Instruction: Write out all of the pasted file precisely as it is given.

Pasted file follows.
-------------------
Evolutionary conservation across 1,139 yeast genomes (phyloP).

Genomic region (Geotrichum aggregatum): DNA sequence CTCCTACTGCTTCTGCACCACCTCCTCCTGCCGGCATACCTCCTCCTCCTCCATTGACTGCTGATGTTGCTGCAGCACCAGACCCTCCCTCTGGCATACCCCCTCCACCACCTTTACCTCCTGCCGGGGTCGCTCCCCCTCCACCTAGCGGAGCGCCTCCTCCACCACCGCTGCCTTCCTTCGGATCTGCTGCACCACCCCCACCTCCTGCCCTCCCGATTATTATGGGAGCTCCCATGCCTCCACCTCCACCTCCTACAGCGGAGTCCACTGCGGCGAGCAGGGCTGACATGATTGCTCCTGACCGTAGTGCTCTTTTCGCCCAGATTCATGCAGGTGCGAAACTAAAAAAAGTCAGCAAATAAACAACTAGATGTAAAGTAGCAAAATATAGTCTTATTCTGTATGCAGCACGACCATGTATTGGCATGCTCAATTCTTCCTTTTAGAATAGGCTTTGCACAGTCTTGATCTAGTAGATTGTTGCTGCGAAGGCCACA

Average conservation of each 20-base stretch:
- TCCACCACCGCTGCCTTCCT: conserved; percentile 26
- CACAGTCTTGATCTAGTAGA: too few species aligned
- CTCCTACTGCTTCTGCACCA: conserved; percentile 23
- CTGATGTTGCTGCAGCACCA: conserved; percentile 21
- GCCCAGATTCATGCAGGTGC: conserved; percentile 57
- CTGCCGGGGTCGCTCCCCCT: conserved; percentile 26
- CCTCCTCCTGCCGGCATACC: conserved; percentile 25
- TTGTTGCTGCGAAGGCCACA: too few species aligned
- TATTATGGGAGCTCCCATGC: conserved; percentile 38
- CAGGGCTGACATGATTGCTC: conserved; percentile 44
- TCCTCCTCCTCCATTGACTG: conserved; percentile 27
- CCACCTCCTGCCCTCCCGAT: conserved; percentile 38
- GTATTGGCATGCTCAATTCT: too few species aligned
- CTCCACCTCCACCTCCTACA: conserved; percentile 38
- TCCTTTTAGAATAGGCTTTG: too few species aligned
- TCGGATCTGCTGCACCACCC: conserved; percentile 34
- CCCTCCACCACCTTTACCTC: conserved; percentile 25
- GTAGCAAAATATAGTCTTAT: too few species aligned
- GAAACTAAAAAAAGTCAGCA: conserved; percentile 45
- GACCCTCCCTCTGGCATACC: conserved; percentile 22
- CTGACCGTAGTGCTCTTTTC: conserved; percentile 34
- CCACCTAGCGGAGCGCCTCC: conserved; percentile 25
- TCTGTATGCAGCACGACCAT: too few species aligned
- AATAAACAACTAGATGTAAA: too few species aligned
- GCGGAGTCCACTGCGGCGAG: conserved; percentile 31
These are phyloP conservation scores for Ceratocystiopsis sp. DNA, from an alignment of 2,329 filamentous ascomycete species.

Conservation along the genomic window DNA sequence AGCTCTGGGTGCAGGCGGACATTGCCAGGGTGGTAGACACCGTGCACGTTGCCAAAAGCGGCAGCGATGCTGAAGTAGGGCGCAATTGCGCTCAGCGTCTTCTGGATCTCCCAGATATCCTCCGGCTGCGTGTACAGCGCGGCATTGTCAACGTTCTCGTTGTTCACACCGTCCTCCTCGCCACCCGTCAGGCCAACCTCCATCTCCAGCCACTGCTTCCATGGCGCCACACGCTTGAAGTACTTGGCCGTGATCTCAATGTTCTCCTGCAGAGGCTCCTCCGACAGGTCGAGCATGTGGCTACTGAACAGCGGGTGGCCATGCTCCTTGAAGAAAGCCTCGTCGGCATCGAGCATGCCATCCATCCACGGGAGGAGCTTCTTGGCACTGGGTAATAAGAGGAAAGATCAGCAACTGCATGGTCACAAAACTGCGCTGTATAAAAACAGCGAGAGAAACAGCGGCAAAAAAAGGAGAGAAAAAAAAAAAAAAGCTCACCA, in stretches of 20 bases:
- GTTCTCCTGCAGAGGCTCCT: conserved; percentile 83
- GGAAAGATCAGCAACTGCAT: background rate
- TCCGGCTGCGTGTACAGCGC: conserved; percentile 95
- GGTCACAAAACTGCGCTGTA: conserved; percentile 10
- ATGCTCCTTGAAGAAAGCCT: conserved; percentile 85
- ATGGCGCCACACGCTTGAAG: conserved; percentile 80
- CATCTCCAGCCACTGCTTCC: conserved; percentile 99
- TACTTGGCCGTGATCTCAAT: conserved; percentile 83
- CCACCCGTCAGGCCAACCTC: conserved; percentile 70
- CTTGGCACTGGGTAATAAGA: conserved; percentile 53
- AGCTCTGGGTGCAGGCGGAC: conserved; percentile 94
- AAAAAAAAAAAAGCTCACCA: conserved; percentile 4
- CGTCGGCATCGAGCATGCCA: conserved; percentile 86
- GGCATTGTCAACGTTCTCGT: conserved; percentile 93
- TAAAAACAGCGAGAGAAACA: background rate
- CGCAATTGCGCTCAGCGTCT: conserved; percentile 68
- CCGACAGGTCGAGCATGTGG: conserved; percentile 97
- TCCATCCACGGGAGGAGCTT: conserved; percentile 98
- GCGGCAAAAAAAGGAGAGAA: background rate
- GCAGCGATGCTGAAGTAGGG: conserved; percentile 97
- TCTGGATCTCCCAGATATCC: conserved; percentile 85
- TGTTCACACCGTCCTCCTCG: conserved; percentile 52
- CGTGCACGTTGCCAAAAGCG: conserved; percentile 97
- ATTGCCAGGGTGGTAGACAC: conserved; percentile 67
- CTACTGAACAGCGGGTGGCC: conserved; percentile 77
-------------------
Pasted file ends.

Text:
Evolutionary conservation across 1,139 yeast genomes (phyloP).

Genomic region (Geotrichum aggregatum): DNA sequence CTCCTACTGCTTCTGCACCACCTCCTCCTGCCGGCATACCTCCTCCTCCTCCATTGACTGCTGATGTTGCTGCAGCACCAGACCCTCCCTCTGGCATACCCCCTCCACCACCTTTACCTCCTGCCGGGGTCGCTCCCCCTCCACCTAGCGGAGCGCCTCCTCCACCACCGCTGCCTTCCTTCGGATCTGCTGCACCACCCCCACCTCCTGCCCTCCCGATTATTATGGGAGCTCCCATGCCTCCACCTCCACCTCCTACAGCGGAGTCCACTGCGGCGAGCAGGGCTGACATGATTGCTCCTGACCGTAGTGCTCTTTTCGCCCAGATTCATGCAGGTGCGAAACTAAAAAAAGTCAGCAAATAAACAACTAGATGTAAAGTAGCAAAATATAGTCTTATTCTGTATGCAGCACGACCATGTATTGGCATGCTCAATTCTTCCTTTTAGAATAGGCTTTGCACAGTCTTGATCTAGTAGATTGTTGCTGCGAAGGCCACA

Average conservation of each 20-base stretch:
- TCCACCACCGCTGCCTTCCT: conserved; percentile 26
- CACAGTCTTGATCTAGTAGA: too few species aligned
- CTCCTACTGCTTCTGCACCA: conserved; percentile 23
- CTGATGTTGCTGCAGCACCA: conserved; percentile 21
- GCCCAGATTCATGCAGGTGC: conserved; percentile 57
- CTGCCGGGGTCGCTCCCCCT: conserved; percentile 26
- CCTCCTCCTGCCGGCATACC: conserved; percentile 25
- TTGTTGCTGCGAAGGCCACA: too few species aligned
- TATTATGGGAGCTCCCATGC: conserved; percentile 38
- CAGGGCTGACATGATTGCTC: conserved; percentile 44
- TCCTCCTCCTCCATTGACTG: conserved; percentile 27
- CCACCTCCTGCCCTCCCGAT: conserved; percentile 38
- GTATTGGCATGCTCAATTCT: too few species aligned
- CTCCACCTCCACCTCCTACA: conserved; percentile 38
- TCCTTTTAGAATAGGCTTTG: too few species aligned
- TCGGATCTGCTGCACCACCC: conserved; percentile 34
- CCCTCCACCACCTTTACCTC: conserved; percentile 25
- GTAGCAAAATATAGTCTTAT: too few species aligned
- GAAACTAAAAAAAGTCAGCA: conserved; percentile 45
- GACCCTCCCTCTGGCATACC: conserved; percentile 22
- CTGACCGTAGTGCTCTTTTC: conserved; percentile 34
- CCACCTAGCGGAGCGCCTCC: conserved; percentile 25
- TCTGTATGCAGCACGACCAT: too few species aligned
- AATAAACAACTAGATGTAAA: too few species aligned
- GCGGAGTCCACTGCGGCGAG: conserved; percentile 31
These are phyloP conservation scores for Ceratocystiopsis sp. DNA, from an alignment of 2,329 filamentous ascomycete species.

Conservation along the genomic window DNA sequence AGCTCTGGGTGCAGGCGGACATTGCCAGGGTGGTAGACACCGTGCACGTTGCCAAAAGCGGCAGCGATGCTGAAGTAGGGCGCAATTGCGCTCAGCGTCTTCTGGATCTCCCAGATATCCTCCGGCTGCGTGTACAGCGCGGCATTGTCAACGTTCTCGTTGTTCACACCGTCCTCCTCGCCACCCGTCAGGCCAACCTCCATCTCCAGCCACTGCTTCCATGGCGCCACACGCTTGAAGTACTTGGCCGTGATCTCAATGTTCTCCTGCAGAGGCTCCTCCGACAGGTCGAGCATGTGGCTACTGAACAGCGGGTGGCCATGCTCCTTGAAGAAAGCCTCGTCGGCATCGAGCATGCCATCCATCCACGGGAGGAGCTTCTTGGCACTGGGTAATAAGAGGAAAGATCAGCAACTGCATGGTCACAAAACTGCGCTGTATAAAAACAGCGAGAGAAACAGCGGCAAAAAAAGGAGAGAAAAAAAAAAAAAAGCTCACCA, in stretches of 20 bases:
- GTTCTCCTGCAGAGGCTCCT: conserved; percentile 83
- GGAAAGATCAGCAACTGCAT: background rate
- TCCGGCTGCGTGTACAGCGC: conserved; percentile 95
- GGTCACAAAACTGCGCTGTA: conserved; percentile 10
- ATGCTCCTTGAAGAAAGCCT: conserved; percentile 85
- ATGGCGCCACACGCTTGAAG: conserved; percentile 80
- CATCTCCAGCCACTGCTTCC: conserved; percentile 99
- TACTTGGCCGTGATCTCAAT: conserved; percentile 83
- CCACCCGTCAGGCCAACCTC: conserved; percentile 70
- CTTGGCACTGGGTAATAAGA: conserved; percentile 53
- AGCTCTGGGTGCAGGCGGAC: conserved; percentile 94
- AAAAAAAAAAAAGCTCACCA: conserved; percentile 4
- CGTCGGCATCGAGCATGCCA: conserved; percentile 86
- GGCATTGTCAACGTTCTCGT: conserved; percentile 93
- TAAAAACAGCGAGAGAAACA: background rate
- CGCAATTGCGCTCAGCGTCT: conserved; percentile 68
- CCGACAGGTCGAGCATGTGG: conserved; percentile 97
- TCCATCCACGGGAGGAGCTT: conserved; percentile 98
- GCGGCAAAAAAAGGAGAGAA: background rate
- GCAGCGATGCTGAAGTAGGG: conserved; percentile 97
- TCTGGATCTCCCAGATATCC: conserved; percentile 85
- TGTTCACACCGTCCTCCTCG: conserved; percentile 52
- CGTGCACGTTGCCAAAAGCG: conserved; percentile 97
- ATTGCCAGGGTGGTAGACAC: conserved; percentile 67
- CTACTGAACAGCGGGTGGCC: conserved; percentile 77